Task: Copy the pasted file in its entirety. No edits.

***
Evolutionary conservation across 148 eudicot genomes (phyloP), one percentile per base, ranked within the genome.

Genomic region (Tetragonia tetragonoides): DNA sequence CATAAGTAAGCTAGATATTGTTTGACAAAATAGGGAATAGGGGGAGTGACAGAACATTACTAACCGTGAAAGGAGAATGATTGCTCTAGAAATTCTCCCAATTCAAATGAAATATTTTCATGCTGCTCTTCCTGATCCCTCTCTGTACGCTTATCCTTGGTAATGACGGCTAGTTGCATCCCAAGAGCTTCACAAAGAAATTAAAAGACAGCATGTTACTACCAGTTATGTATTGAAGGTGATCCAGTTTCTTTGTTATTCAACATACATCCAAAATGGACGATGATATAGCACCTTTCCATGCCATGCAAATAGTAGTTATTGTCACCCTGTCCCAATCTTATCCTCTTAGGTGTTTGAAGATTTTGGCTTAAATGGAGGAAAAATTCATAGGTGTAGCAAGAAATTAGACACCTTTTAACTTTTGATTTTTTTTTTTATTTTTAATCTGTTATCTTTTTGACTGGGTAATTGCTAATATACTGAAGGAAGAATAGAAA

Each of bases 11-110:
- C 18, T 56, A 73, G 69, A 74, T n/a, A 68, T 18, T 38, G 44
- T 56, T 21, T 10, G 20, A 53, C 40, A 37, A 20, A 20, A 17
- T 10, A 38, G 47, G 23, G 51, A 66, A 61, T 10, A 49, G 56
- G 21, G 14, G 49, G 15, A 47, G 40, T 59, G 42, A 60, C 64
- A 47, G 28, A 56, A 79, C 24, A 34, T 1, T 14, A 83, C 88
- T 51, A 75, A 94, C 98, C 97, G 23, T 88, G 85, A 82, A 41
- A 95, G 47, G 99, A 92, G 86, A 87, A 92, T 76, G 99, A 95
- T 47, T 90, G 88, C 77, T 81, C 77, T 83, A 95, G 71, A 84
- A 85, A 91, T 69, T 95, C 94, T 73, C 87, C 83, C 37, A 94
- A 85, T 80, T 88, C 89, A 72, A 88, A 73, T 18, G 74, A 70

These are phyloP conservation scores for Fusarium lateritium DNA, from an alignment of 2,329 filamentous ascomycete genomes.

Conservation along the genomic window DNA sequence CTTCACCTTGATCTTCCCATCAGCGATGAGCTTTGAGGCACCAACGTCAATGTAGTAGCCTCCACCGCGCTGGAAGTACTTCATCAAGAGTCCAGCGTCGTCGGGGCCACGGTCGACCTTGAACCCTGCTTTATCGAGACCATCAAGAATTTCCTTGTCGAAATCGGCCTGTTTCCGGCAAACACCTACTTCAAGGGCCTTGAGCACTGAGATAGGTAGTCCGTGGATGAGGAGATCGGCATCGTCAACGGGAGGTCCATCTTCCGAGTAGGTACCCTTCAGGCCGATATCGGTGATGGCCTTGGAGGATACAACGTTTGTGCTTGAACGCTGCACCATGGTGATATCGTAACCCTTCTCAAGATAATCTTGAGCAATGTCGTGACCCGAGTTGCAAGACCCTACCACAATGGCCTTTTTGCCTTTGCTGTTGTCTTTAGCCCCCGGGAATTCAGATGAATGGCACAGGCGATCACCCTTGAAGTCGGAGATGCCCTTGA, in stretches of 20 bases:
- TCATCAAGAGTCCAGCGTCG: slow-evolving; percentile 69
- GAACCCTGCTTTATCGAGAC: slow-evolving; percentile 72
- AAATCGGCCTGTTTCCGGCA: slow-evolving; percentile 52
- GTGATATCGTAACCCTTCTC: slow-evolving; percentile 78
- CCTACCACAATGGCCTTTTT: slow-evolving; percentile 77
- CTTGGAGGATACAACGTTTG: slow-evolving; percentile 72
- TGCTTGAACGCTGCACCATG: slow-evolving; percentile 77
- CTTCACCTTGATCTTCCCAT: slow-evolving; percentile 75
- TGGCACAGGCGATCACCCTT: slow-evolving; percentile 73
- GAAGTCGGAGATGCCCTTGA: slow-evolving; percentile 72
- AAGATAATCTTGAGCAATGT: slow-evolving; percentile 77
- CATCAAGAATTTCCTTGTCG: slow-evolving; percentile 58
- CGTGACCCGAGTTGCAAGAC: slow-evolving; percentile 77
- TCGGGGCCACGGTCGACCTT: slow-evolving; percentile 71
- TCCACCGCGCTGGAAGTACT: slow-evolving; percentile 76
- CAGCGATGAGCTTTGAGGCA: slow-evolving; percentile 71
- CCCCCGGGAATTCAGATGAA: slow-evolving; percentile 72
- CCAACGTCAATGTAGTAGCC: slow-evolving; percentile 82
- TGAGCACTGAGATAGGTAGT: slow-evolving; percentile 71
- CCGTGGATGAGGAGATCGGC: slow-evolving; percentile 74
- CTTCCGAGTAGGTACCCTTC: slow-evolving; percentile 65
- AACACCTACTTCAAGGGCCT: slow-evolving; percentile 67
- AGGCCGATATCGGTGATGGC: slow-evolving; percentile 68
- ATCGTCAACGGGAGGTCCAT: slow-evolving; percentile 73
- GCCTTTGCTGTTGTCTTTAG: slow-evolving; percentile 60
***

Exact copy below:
Evolutionary conservation across 148 eudicot genomes (phyloP), one percentile per base, ranked within the genome.

Genomic region (Tetragonia tetragonoides): DNA sequence CATAAGTAAGCTAGATATTGTTTGACAAAATAGGGAATAGGGGGAGTGACAGAACATTACTAACCGTGAAAGGAGAATGATTGCTCTAGAAATTCTCCCAATTCAAATGAAATATTTTCATGCTGCTCTTCCTGATCCCTCTCTGTACGCTTATCCTTGGTAATGACGGCTAGTTGCATCCCAAGAGCTTCACAAAGAAATTAAAAGACAGCATGTTACTACCAGTTATGTATTGAAGGTGATCCAGTTTCTTTGTTATTCAACATACATCCAAAATGGACGATGATATAGCACCTTTCCATGCCATGCAAATAGTAGTTATTGTCACCCTGTCCCAATCTTATCCTCTTAGGTGTTTGAAGATTTTGGCTTAAATGGAGGAAAAATTCATAGGTGTAGCAAGAAATTAGACACCTTTTAACTTTTGATTTTTTTTTTTATTTTTAATCTGTTATCTTTTTGACTGGGTAATTGCTAATATACTGAAGGAAGAATAGAAA

Each of bases 11-110:
- C 18, T 56, A 73, G 69, A 74, T n/a, A 68, T 18, T 38, G 44
- T 56, T 21, T 10, G 20, A 53, C 40, A 37, A 20, A 20, A 17
- T 10, A 38, G 47, G 23, G 51, A 66, A 61, T 10, A 49, G 56
- G 21, G 14, G 49, G 15, A 47, G 40, T 59, G 42, A 60, C 64
- A 47, G 28, A 56, A 79, C 24, A 34, T 1, T 14, A 83, C 88
- T 51, A 75, A 94, C 98, C 97, G 23, T 88, G 85, A 82, A 41
- A 95, G 47, G 99, A 92, G 86, A 87, A 92, T 76, G 99, A 95
- T 47, T 90, G 88, C 77, T 81, C 77, T 83, A 95, G 71, A 84
- A 85, A 91, T 69, T 95, C 94, T 73, C 87, C 83, C 37, A 94
- A 85, T 80, T 88, C 89, A 72, A 88, A 73, T 18, G 74, A 70

These are phyloP conservation scores for Fusarium lateritium DNA, from an alignment of 2,329 filamentous ascomycete genomes.

Conservation along the genomic window DNA sequence CTTCACCTTGATCTTCCCATCAGCGATGAGCTTTGAGGCACCAACGTCAATGTAGTAGCCTCCACCGCGCTGGAAGTACTTCATCAAGAGTCCAGCGTCGTCGGGGCCACGGTCGACCTTGAACCCTGCTTTATCGAGACCATCAAGAATTTCCTTGTCGAAATCGGCCTGTTTCCGGCAAACACCTACTTCAAGGGCCTTGAGCACTGAGATAGGTAGTCCGTGGATGAGGAGATCGGCATCGTCAACGGGAGGTCCATCTTCCGAGTAGGTACCCTTCAGGCCGATATCGGTGATGGCCTTGGAGGATACAACGTTTGTGCTTGAACGCTGCACCATGGTGATATCGTAACCCTTCTCAAGATAATCTTGAGCAATGTCGTGACCCGAGTTGCAAGACCCTACCACAATGGCCTTTTTGCCTTTGCTGTTGTCTTTAGCCCCCGGGAATTCAGATGAATGGCACAGGCGATCACCCTTGAAGTCGGAGATGCCCTTGA, in stretches of 20 bases:
- TCATCAAGAGTCCAGCGTCG: slow-evolving; percentile 69
- GAACCCTGCTTTATCGAGAC: slow-evolving; percentile 72
- AAATCGGCCTGTTTCCGGCA: slow-evolving; percentile 52
- GTGATATCGTAACCCTTCTC: slow-evolving; percentile 78
- CCTACCACAATGGCCTTTTT: slow-evolving; percentile 77
- CTTGGAGGATACAACGTTTG: slow-evolving; percentile 72
- TGCTTGAACGCTGCACCATG: slow-evolving; percentile 77
- CTTCACCTTGATCTTCCCAT: slow-evolving; percentile 75
- TGGCACAGGCGATCACCCTT: slow-evolving; percentile 73
- GAAGTCGGAGATGCCCTTGA: slow-evolving; percentile 72
- AAGATAATCTTGAGCAATGT: slow-evolving; percentile 77
- CATCAAGAATTTCCTTGTCG: slow-evolving; percentile 58
- CGTGACCCGAGTTGCAAGAC: slow-evolving; percentile 77
- TCGGGGCCACGGTCGACCTT: slow-evolving; percentile 71
- TCCACCGCGCTGGAAGTACT: slow-evolving; percentile 76
- CAGCGATGAGCTTTGAGGCA: slow-evolving; percentile 71
- CCCCCGGGAATTCAGATGAA: slow-evolving; percentile 72
- CCAACGTCAATGTAGTAGCC: slow-evolving; percentile 82
- TGAGCACTGAGATAGGTAGT: slow-evolving; percentile 71
- CCGTGGATGAGGAGATCGGC: slow-evolving; percentile 74
- CTTCCGAGTAGGTACCCTTC: slow-evolving; percentile 65
- AACACCTACTTCAAGGGCCT: slow-evolving; percentile 67
- AGGCCGATATCGGTGATGGC: slow-evolving; percentile 68
- ATCGTCAACGGGAGGTCCAT: slow-evolving; percentile 73
- GCCTTTGCTGTTGTCTTTAG: slow-evolving; percentile 60